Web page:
Mexico is a multiparty federal republic with an elected president and bicameral legislature. Andres Manuel Lopez Obrador of the National Regeneration Movement won the presidential election on July 1 in generally free and fair multiparty elections and took office on December 1. Citizens also elected members of the Senate and the Chamber of Deputies, governors, state legislators, and mayors.
Civilian authorities generally maintained effective control over the security forces.
Human rights issues included reports of the involvement by police, military, and other state officials, sometimes in coordination with criminal organizations, in unlawful or arbitrary killings, forced disappearance, torture, and arbitrary detention by both government and illegal armed groups; harsh and life-threatening prison conditions in some prisons; impunity for violence against journalists and state and local censorship and criminal libel; and violence targeting lesbian, gay, bisexual, transgender, and intersex (LGBTI) persons.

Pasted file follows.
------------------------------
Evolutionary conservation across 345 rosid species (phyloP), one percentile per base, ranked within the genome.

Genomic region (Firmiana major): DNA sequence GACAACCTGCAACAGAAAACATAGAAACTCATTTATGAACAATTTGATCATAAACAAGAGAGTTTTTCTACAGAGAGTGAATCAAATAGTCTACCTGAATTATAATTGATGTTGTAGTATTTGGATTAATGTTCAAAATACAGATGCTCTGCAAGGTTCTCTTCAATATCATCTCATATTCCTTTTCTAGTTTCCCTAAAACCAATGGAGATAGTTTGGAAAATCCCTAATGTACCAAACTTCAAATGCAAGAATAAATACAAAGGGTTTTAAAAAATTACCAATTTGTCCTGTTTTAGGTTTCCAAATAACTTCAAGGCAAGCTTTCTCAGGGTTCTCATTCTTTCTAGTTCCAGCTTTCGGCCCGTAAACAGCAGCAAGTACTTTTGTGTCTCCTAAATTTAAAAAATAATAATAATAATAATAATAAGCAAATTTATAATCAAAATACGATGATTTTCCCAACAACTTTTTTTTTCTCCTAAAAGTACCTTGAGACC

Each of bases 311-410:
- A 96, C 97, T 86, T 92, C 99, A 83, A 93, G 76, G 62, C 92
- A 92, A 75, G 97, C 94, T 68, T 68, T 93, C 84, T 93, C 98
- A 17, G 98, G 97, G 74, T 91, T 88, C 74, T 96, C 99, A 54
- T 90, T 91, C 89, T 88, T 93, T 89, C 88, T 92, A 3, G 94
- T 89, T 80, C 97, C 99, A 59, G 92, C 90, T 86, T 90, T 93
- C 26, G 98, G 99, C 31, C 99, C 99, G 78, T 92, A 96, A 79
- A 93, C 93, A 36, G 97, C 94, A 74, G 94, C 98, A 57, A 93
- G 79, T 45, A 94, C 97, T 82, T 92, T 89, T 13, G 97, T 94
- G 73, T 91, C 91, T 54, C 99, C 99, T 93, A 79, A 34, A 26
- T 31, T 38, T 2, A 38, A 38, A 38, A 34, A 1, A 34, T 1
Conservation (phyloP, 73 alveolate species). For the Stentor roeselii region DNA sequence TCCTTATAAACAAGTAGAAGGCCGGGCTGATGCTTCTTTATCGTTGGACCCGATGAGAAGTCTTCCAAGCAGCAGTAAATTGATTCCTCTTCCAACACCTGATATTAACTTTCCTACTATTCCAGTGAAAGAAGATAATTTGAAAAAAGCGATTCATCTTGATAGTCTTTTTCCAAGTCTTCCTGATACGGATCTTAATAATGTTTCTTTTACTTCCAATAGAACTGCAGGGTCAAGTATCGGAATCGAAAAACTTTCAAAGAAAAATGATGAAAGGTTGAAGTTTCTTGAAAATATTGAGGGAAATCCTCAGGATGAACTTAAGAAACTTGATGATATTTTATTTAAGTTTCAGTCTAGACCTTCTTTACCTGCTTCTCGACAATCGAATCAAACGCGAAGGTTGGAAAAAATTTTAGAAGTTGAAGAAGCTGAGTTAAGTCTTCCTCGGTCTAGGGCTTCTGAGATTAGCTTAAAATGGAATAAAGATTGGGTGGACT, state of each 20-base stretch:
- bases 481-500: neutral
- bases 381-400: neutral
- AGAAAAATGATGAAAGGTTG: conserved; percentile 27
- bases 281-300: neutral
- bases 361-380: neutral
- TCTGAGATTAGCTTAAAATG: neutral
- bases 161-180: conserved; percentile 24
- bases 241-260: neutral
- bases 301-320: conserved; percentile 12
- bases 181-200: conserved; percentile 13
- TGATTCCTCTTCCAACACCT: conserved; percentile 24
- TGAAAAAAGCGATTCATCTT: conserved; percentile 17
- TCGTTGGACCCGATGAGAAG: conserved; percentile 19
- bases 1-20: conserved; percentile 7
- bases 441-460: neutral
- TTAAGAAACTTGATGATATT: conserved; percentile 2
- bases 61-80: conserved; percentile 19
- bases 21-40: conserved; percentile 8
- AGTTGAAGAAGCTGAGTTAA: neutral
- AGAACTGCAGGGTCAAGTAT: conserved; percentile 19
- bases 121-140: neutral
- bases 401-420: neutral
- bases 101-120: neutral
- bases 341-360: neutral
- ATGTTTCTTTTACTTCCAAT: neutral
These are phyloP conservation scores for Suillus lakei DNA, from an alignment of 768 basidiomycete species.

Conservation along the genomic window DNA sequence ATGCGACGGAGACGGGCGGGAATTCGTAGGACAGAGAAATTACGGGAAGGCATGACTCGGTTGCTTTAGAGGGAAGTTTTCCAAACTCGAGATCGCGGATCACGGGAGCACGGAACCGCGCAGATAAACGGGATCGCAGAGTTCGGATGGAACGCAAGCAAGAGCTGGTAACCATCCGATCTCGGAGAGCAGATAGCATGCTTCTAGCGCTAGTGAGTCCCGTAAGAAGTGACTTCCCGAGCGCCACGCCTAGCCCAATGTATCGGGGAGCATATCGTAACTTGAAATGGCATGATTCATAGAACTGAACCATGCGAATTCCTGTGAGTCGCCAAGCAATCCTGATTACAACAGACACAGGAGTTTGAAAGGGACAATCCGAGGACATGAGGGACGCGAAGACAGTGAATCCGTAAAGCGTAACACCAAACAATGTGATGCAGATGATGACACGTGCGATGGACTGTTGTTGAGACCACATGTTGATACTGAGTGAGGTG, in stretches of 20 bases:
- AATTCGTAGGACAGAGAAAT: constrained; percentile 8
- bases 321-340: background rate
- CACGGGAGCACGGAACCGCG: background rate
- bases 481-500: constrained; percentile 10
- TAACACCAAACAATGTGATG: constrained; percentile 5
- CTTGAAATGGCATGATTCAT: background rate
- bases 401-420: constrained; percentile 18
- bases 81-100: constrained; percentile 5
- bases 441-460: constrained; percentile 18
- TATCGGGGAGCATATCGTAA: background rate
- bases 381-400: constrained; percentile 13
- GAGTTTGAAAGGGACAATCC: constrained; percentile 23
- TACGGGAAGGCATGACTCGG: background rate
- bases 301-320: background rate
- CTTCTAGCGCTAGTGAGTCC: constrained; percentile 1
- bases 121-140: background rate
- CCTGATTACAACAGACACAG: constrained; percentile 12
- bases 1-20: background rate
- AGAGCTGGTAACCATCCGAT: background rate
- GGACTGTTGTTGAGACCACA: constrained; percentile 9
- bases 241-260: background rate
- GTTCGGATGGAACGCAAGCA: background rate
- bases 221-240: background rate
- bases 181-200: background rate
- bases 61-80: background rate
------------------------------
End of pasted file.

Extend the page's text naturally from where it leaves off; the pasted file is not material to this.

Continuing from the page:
Impunity for human rights abuses remained a problem, with extremely low rates of prosecution for all forms of crimes. The government’s federal statistics agency (INEGI) estimated 94 percent of crimes were either unreported or not investigated.